Voice/Vision Holocaust Survivor Oral History Archive

Vera Gissing - April 22, 2006

Feelings Toward Being Sent Away

So you left in July 1939.

Yes, 1st of July. And, I think one of the nicest thing that happened to me recently--Sue was--I had a few--the Czechs had made a film of my life called "Identity of Being a Gissing." It was an excellent film, which had been shown twice to celebrate the fortieth anniversary of the end of the war. And Pearls of Childhood was uh, uh, read unabridged at the same time, you know, during that same period. And I was told that there never had been any such a reaction--positive reaction, to the book, so it was repeated again. So, you know, I thought, I, I didn't feel proud for myself, I felt proud for my parents. If it hadn't been for them telling me to write, you know, and to keep in touch and everything, I wouldn't have had the material.

And as a child you don't remember any resentment of being sent, sent away. You never felt that way, this was for your own good.

Uh, you mean from my...

From your parents.

...from my parents, resentment.

I mean--did any of the children feel that they were being sent...

Oh yes.

...away by their parents?

Yes, yes, I think, that, when um, Nicky Winton came on the scene it was uh, 1988, just as my Pearls of Childhood was at the printers. And we had this meeting, you know, we had get togethers, and he actually told us that there were some that they felt--as you say--they felt resentment that the parents wanted to get rid of them. Or there were also other children who, although they didn't want their parents to die--they were the younger ones--they'd forgotten their language, they'd forgotten when their parents even looked like, you know, because they were perhaps six, seven years old. And they were dreading going back. They didn't want their parents dead, but they had accepted that the English people they were with--you know, it, it was quite a mixture, quite a mixture.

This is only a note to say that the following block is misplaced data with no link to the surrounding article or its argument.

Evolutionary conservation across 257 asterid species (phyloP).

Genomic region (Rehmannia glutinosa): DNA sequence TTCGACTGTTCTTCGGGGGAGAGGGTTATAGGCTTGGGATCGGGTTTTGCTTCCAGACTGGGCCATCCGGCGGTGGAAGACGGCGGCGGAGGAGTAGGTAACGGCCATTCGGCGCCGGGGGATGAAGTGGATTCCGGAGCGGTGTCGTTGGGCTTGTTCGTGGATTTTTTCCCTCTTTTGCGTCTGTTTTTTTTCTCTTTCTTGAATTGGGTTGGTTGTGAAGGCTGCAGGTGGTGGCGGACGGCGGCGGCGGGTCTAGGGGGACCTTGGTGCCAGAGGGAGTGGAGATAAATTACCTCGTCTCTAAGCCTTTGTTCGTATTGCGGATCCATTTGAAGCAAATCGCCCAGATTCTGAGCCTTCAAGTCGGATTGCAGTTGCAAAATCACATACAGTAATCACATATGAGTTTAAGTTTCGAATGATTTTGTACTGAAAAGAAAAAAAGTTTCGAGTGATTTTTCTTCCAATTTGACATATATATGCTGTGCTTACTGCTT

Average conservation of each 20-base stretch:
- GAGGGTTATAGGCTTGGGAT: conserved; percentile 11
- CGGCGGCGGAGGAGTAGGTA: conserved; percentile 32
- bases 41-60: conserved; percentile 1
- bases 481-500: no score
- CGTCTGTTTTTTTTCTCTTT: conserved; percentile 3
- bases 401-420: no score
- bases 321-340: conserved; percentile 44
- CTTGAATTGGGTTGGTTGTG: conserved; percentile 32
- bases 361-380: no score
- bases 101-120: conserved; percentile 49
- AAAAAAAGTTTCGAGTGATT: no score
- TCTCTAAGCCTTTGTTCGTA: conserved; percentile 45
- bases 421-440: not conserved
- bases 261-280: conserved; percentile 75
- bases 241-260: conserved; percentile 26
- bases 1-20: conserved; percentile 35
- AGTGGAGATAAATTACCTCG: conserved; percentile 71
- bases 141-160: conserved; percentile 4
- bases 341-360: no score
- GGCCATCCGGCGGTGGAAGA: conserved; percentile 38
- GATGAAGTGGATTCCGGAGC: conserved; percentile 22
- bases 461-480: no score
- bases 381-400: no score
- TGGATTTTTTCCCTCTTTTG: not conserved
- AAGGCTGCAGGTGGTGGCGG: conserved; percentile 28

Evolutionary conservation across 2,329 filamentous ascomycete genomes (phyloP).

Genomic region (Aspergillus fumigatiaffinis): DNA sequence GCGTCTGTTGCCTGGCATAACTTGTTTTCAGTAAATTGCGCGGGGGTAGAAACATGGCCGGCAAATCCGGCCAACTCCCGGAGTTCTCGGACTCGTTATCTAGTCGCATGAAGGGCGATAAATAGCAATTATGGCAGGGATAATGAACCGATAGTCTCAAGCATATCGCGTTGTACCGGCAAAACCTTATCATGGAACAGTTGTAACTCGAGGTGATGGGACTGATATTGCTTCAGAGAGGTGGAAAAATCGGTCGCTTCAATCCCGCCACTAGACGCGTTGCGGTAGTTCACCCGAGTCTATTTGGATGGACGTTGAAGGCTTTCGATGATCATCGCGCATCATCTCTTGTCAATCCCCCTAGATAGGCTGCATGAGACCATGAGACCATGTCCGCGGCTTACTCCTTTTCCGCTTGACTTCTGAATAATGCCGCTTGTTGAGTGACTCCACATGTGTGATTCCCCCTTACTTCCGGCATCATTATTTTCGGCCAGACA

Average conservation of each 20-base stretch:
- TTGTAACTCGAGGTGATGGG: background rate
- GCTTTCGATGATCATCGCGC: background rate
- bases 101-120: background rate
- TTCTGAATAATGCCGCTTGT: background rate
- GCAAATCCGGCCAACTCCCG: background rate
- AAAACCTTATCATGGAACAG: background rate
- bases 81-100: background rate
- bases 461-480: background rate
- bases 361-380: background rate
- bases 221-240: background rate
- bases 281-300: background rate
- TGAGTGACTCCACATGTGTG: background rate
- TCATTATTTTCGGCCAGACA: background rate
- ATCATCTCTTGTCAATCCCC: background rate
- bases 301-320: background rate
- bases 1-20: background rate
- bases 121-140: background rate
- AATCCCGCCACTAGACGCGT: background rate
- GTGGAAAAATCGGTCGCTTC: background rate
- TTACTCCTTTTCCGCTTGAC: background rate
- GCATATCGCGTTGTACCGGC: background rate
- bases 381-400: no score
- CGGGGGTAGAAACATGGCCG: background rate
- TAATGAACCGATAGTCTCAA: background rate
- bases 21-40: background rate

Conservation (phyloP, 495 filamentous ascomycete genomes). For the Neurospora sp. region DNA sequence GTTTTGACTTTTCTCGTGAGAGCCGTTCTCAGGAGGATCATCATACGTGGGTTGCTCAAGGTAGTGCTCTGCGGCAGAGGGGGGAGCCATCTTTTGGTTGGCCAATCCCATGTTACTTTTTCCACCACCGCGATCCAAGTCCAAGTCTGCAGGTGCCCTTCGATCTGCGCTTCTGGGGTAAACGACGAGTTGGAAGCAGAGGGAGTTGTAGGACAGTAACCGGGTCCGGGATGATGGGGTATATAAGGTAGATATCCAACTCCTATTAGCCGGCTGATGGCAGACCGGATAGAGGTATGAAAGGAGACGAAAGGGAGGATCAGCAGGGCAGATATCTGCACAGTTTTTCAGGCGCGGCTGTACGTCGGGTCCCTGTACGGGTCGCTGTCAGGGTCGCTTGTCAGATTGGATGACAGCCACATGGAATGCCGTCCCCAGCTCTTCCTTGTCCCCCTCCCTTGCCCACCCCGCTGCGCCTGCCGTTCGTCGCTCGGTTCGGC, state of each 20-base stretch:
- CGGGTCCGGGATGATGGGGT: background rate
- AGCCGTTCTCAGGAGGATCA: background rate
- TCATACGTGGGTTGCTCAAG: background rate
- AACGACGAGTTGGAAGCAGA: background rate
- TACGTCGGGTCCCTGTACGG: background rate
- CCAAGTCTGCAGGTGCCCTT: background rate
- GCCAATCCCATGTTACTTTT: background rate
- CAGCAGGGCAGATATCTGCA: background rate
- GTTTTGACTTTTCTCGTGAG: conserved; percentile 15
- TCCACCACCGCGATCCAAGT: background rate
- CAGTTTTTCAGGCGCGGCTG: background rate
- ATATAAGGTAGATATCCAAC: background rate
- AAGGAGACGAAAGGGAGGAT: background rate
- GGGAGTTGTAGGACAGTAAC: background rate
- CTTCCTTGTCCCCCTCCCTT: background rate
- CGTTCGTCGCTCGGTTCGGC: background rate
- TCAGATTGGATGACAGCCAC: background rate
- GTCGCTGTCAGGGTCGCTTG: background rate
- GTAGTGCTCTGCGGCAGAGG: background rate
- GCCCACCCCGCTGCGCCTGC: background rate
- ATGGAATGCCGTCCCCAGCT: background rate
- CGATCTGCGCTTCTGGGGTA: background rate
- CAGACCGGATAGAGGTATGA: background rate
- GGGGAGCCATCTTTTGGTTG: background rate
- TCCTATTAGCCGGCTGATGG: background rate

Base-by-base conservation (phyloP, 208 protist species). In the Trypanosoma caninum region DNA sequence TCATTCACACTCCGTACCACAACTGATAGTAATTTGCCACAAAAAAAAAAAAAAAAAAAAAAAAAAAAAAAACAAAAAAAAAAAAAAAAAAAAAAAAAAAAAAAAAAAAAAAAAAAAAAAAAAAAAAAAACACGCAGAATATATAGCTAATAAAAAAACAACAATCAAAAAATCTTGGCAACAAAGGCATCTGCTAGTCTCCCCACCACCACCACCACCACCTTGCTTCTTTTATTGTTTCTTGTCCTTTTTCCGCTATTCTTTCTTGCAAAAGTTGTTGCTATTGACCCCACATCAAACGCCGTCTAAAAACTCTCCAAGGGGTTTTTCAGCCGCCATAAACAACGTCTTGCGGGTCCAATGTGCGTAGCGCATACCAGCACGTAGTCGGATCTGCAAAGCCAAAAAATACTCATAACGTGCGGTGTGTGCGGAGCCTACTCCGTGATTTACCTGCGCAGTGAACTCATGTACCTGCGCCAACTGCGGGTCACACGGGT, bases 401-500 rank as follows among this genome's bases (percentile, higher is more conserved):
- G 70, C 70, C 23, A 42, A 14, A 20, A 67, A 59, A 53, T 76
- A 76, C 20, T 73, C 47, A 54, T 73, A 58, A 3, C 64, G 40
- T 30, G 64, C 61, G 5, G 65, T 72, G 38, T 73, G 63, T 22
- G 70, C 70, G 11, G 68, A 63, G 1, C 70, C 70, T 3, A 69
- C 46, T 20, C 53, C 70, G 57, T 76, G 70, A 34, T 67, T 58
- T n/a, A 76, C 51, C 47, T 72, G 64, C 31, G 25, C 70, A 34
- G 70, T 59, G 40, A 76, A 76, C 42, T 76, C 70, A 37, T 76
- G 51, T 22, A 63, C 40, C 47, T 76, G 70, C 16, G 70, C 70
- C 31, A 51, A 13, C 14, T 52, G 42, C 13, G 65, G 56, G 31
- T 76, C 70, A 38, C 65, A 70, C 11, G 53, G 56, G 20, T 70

So there was some identity...


...crisis for...

Oh yeah, oh yeah.

...some of the children. Hidden Children frequently have that.

Well, I'm not surprised Hidden Children have it because I--I mean, they were really uh, in a, in a different situation, which was more horrific because, I mean, we were loved or liked at least and looked after. You know, there was the odd person--an odd child perhaps who didn't such a positive um, experiences as uh, I had and my sister had. Uh, but on the whole, on the whole, we were very lucky. And whatever happened, even, you know, even if somebody made you uh, scrub the floors or whatever, at least we were alive.

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